dogma or of whose dogma is “true/right” (e.g. between or among “church fathers” and “heretics”).

          I think the point of the OP is that the old-timers from the
          first centuries agreed on the text of the NT, even if they disagreed in their teachings of what the text meant.

        • Rudy R

          The “church fathers” differed among their views on the Christian dogma, so my comment is germane to the OP. Those church fathers that prevailed in instituting their dogma had nothing to do with being true or right, as attested by all the books that were arbitrarily excluded, because they didn’t support their religious agenda, eg. Jesus as man vs. god.

  • Jim Jones

    Aren’t most of the gospel passages ‘borrowings’ from the Septuagint?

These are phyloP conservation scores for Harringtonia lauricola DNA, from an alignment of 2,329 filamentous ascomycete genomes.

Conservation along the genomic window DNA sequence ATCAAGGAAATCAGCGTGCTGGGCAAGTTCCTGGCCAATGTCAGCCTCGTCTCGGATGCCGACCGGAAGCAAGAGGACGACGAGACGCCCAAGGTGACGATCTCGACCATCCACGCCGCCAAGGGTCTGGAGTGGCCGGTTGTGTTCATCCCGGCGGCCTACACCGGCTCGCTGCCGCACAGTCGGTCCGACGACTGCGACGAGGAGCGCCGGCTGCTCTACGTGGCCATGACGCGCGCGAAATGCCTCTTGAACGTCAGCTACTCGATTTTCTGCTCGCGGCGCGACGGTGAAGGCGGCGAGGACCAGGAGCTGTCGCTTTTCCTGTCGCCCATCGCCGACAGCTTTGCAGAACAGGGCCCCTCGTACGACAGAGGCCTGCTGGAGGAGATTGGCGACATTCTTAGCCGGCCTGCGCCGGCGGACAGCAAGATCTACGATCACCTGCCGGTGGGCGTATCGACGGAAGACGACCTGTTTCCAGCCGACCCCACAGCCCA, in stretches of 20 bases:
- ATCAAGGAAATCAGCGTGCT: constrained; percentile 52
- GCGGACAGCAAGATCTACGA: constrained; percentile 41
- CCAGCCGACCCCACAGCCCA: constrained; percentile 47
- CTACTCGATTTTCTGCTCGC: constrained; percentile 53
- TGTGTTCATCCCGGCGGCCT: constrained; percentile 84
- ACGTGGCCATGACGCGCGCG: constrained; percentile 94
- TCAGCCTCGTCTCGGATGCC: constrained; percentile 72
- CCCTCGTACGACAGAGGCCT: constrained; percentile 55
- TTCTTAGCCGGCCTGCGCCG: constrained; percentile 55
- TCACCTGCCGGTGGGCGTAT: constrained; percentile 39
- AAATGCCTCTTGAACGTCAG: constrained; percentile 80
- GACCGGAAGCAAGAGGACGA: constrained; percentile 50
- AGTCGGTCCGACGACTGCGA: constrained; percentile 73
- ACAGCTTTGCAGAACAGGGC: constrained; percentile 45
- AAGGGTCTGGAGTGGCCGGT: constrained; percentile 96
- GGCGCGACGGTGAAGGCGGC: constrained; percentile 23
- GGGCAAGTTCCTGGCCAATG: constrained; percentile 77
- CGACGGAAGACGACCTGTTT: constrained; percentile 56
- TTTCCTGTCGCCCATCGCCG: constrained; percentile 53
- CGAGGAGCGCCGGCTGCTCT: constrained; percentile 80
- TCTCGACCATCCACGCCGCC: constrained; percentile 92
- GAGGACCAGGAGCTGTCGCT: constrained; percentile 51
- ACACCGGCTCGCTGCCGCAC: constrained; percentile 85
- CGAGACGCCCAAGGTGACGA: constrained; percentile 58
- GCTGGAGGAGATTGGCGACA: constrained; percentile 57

• Allen T Coffey

      A lot of Jesus’ sayings in the Gospels are direct rip-offs of the Apocryphal books of Sirach and the Wisdom of Solomon. Many but not all OT quotations are from the LXX, others appear to be rough and ready translations from Hebrew/Aramaic of the OT and others don’t match anything, but are declared by the author to from the OT. So it’s a mishmash at best.

      • Jim Jones

        Yes, Considering where and when the gospels were written, and by who and for who, it’s no surprise. Neither are the ‘errors’ in Jewish life and customs.

        • Allen T Coffey

          So, so very true.

      • Hmm–that’s an interesting twist. Instead of trying to find matchups between passages in Christian books that followed the NT, look for matchups between passages in the NT and books that preceded the NT. Fascinating.

        Some NT authors might be reporting to the dean to explain their plagiarism.

        • Allen T Coffey

          Hahahahaha…

        • Allen T Coffey

          I learned some of that stuff in seminary in a class on Wisdom literature — almost 30 years ago — and then the rest from illicit reading as a pastor.

        • Oh, yeah–you were the one in the back drawing dinosaurs in your notebook and throwing paper airplanes.

        • Allen T Coffey

          EXACTLY!

        • ThaneOfDrones